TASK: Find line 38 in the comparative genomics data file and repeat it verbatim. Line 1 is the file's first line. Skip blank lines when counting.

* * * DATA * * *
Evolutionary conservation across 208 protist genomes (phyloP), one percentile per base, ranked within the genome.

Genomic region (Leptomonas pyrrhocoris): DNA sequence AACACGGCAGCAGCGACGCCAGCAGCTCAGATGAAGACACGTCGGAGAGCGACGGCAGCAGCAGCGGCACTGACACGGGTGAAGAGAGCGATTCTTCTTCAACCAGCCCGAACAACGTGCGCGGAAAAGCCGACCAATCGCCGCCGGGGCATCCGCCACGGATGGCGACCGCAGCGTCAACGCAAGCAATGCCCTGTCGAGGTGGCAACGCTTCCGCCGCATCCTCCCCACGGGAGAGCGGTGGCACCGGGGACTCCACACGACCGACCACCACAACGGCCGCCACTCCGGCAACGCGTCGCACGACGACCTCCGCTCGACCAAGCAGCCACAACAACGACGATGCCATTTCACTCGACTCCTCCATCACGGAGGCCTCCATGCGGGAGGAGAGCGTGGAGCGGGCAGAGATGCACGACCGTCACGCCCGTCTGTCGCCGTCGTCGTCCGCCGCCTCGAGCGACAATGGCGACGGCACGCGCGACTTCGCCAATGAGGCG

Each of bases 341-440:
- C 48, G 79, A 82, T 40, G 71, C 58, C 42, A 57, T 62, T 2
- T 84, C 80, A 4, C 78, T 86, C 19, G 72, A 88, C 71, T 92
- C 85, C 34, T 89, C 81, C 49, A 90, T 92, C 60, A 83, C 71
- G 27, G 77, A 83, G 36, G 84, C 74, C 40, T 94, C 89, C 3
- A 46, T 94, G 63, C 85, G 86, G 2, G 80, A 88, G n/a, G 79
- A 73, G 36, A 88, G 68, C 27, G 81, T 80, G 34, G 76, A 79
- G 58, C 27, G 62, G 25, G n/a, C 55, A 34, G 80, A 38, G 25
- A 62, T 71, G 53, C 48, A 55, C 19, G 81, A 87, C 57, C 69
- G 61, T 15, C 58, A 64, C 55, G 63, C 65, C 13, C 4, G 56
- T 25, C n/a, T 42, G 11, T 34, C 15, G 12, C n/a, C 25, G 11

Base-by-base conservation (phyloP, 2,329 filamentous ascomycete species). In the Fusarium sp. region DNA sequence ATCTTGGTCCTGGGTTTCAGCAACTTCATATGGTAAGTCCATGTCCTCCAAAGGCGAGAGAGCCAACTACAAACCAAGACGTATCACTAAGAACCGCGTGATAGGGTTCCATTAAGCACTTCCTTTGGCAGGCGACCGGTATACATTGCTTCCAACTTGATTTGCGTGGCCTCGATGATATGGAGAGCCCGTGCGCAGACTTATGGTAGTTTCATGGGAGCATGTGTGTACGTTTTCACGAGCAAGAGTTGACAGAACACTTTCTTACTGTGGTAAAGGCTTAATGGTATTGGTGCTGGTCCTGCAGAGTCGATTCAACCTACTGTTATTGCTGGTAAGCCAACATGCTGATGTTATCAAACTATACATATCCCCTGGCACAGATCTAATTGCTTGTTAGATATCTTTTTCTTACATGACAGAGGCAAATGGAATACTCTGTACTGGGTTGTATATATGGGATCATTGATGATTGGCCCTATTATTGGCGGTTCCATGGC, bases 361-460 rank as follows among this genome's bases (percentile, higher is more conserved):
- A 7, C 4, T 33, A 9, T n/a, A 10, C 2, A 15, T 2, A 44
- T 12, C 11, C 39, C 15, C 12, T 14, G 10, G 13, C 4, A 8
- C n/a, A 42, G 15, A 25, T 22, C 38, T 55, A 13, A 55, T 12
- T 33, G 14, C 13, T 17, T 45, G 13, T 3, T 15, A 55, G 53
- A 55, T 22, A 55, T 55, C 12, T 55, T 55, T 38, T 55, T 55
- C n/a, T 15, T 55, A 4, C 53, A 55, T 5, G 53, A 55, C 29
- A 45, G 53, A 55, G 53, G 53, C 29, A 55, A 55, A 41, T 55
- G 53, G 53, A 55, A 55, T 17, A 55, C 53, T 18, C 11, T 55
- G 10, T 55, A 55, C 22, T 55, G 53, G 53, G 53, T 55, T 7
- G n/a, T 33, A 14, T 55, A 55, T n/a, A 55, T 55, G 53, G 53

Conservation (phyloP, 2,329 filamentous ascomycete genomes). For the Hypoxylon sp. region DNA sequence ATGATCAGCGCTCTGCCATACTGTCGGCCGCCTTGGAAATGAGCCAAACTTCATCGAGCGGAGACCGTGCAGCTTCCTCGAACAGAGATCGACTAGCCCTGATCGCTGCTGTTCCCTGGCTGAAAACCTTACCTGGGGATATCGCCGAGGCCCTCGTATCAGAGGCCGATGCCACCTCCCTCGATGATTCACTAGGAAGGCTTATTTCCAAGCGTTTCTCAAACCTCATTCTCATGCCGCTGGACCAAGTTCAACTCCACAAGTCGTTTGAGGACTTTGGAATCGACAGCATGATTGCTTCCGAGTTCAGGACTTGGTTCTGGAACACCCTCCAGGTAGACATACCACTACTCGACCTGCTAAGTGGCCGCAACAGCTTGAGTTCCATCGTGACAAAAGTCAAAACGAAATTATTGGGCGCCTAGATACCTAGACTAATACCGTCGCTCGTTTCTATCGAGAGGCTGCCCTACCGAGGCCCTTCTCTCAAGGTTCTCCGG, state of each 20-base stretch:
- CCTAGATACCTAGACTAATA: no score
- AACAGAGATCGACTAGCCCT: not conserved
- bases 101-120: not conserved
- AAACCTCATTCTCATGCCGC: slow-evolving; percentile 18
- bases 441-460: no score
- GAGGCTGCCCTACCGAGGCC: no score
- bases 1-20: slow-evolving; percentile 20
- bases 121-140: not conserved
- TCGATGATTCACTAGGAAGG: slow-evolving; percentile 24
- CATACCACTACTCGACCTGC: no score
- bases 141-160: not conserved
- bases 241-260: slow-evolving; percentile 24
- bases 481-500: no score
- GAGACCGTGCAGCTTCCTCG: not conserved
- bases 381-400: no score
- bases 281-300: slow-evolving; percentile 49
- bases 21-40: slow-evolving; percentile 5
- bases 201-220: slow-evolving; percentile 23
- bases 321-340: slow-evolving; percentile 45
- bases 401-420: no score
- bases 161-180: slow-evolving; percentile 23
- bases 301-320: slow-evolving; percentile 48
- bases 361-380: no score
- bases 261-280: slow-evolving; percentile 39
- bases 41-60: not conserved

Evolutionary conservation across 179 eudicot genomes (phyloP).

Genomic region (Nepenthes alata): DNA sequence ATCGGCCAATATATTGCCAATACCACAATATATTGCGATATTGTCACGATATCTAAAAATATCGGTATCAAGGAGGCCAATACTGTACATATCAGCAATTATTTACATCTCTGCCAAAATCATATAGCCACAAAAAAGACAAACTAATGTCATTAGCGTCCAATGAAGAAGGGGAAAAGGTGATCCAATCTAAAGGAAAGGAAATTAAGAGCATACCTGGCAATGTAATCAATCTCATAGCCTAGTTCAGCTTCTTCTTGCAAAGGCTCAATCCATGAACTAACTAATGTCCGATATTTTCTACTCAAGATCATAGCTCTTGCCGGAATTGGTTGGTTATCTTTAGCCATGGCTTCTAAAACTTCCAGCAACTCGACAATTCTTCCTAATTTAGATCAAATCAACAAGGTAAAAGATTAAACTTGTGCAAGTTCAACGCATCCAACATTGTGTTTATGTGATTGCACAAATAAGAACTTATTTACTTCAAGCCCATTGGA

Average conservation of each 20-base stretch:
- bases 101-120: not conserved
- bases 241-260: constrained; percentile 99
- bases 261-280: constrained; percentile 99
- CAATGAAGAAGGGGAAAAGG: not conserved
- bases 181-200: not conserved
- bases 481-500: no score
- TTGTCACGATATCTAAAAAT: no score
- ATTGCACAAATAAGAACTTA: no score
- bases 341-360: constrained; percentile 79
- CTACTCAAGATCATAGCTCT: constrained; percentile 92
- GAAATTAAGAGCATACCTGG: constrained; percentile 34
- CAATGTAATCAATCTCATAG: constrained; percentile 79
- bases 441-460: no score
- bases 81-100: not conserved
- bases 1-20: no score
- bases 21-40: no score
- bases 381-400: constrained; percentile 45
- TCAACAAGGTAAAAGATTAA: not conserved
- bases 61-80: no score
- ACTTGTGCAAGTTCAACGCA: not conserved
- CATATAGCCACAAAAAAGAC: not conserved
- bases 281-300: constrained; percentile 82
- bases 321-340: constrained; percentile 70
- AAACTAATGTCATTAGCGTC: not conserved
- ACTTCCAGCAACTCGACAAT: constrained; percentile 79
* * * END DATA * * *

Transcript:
- bases 481-500: no score